My fault y’all.
In anticipation of TVOne’s new season of R&B Divas: LA, I planned to explore the 90s queen of West Coast R&B, Michel’le. I figured many viewers would be curious and want a refresher on her career.
And let’s be honest, curiosity = page views. I ain’t new to the game.
But the first episode of the new season aired last week, so I’m tardy to the party.
I’m not tripping, though. It’s not like y’all pay me for these pearls of wisdom.
The intro episode of R&B Divas shed a little light on Suge Knight’s Smurfette, but for the full story, all you have to do is keep reading. I’ve got you covered.
Michel’le Toussant first captured the attention of fans in 1987, providing vocals for World Class Wreckin’ Cru’s 1987 single “Turn Off the Lights.” The planned vocalist couldn’t make the session, so a last-minute call was made to Michel’le. That call wound up changing her life.
WCWC’s sleepy spoken-word flow was the equivalent of listening to paint dry, which is why Michel’le easily stole the show on the track. Her powerful vocals easily made her the center of attraction. To this day, I still don’t understand how someone with such a powerful singing voice has the speaking voice of Fivel’s little sister.
“Turn Off the Lights” quickly became a hit and Michel’le was soon courted by the track’s producer, Dr. Dre.
“Courted” in more ways than one, that is. She was signed to Dre’s Ruthless Records and she also began dating the good doctor, who I’m sure was happy to make plenty of house calls.
Michel’le’s self-titled debut dropped in 1989 and it didn’t take long for her to rack up hit singles. Her biggest hit, “No More Lies,” climbed to No. 7 on the pop charts. For years, when she said, “Chill out, your nose is growing, Pinocchio,” I thought her voice was digtially distorted to sound like Pinocchio. I had no idea that was her real speaking voice. My bad.
The upbeat “Nicety” fared well on the R&B charts, reaching No. 5. But it was the No. 2 R&B hit “Something In My Heart” that became her signature track. Lil’ Mo said on R&B Divas: LA that one note will make you wanna get pregnant. She ain’t lying, it’s a baby-maker. “Keep Watching” and “If” also made strong showings, pushing the album to gold status.
What’s most overlooked about Michel’le’s debut is that she was one of the first singers successfully to blend hip hop into R&B. Mary J. Blige gets a lot of credit for that trend, but Michel’le was about five years ahead of that curve. Give Michel’le props for being a pioneer.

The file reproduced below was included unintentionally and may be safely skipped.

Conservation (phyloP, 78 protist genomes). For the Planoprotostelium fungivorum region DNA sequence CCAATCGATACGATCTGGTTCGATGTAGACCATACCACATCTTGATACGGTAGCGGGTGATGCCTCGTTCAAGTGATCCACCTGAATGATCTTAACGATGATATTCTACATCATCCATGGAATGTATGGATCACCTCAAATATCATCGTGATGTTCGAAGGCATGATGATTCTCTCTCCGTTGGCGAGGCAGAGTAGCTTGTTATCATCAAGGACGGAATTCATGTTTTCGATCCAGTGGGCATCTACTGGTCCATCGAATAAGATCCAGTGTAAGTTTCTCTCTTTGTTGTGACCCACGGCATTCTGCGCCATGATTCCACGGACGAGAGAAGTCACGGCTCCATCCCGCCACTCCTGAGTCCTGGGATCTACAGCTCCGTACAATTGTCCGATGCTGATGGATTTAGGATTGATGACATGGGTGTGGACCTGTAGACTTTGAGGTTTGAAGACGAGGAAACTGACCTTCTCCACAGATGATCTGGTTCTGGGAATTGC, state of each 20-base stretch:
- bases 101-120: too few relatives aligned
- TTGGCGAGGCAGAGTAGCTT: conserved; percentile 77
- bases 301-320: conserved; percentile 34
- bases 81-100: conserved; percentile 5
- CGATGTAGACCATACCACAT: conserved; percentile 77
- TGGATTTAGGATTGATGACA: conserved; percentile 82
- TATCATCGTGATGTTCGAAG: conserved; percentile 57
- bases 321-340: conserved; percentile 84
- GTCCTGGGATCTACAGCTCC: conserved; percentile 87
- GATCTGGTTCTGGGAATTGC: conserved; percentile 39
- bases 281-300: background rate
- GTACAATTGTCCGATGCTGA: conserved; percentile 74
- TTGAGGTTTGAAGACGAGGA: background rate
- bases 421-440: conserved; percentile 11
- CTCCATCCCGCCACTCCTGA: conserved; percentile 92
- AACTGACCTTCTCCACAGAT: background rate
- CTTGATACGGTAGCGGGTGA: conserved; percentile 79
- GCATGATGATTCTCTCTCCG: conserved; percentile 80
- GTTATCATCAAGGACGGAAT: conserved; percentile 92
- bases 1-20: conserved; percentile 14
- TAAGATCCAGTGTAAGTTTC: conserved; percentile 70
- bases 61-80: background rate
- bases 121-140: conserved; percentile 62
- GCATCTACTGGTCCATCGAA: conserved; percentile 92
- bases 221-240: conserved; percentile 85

After her debut album, she was well on her way to superstardom. But that didn’t happen. What gives?
I blame this guy.
…Excuse me while I book a flight to Peru to escape the wrath of Suge Knight.
For those who don’t know Suge’s reign of terror in the early 90s, here’s a synopsis.
Ruthless Records, Michel’le’s record label, was founded by West Coast rap luminary Eazy-E. Eazy is also the most overrated rapper to ever exist, but let’s not speak ill of the dead. Anyway, Dre thought Eazy-E was being stingy with profits from rap group NWA’s records. Dre decided to start a new label – Death Row Records – with Suge. Eazy wouldn’t let Michel’le and a few other artists out of their contracts so Suge (allegedly) stormed Eazy’s offices with pipes and baseball bats like the old Streets of Rage game.
Eazy, who isn’t an idiot, freed Michel’le from his grasp and she went to Death Row. Or so the story goes.
It took awhile for Michel’le to gain her footing after the hostile takeover and she was relatively quiet for a few years, occasionally doing background vocals for groups like The Dogg Pound on “Let’s Play House.”
Michel’le began work on her sophomore album, Single Black Female, but it was eventually scrapped for the darker Hung Jury, which dropped in 1998. “Hang Tyme,” and its dumb “futuristic” video, got a lot of love on BET but it didn’t turn many heads. “Can I Get A Witness” was a much better cut, but also failed to gain any momentum.
Once Dre left Death Row, their relationship crumbled, both personally and professionally, but not before Michel’le gave birth to their son.
A few years later, Michel’le married Suge (!!!) and gave birth to his son in 2002. I’m sure this news will shock you, but that relationship didn’t last either. A few years ago, the pair engaged in a nasty fight over child support but I assume that issue was resolved quietly.
After her second album underperformed, Michel’le was mostly content focusing on motherhood. She quietly dropped the track “Freedom to Love” in 2011 to little fanfare. It sounds a little dated now but it’s not bad.
Should She Come Back?: Well, thanks to R&B Divas: LA, clearly she has her sights set on a comeback. Michel’le’s glory days have passed but her voice is still pretty serviceable. As long as she caters to 30-plus listeners and doesn’t chase the 106 & Park crowd, a successful comeback isn’t out of the question.
I only have one request for you, Michel’le: Stay away FAR from those West Coast rappers. If you’re gonna date anyone, holla at Bow Wow or something. At least if there’s drama we know you can take him down.
For more on your favorite forgotten artists, visit our “What Ever Happened to…” archive.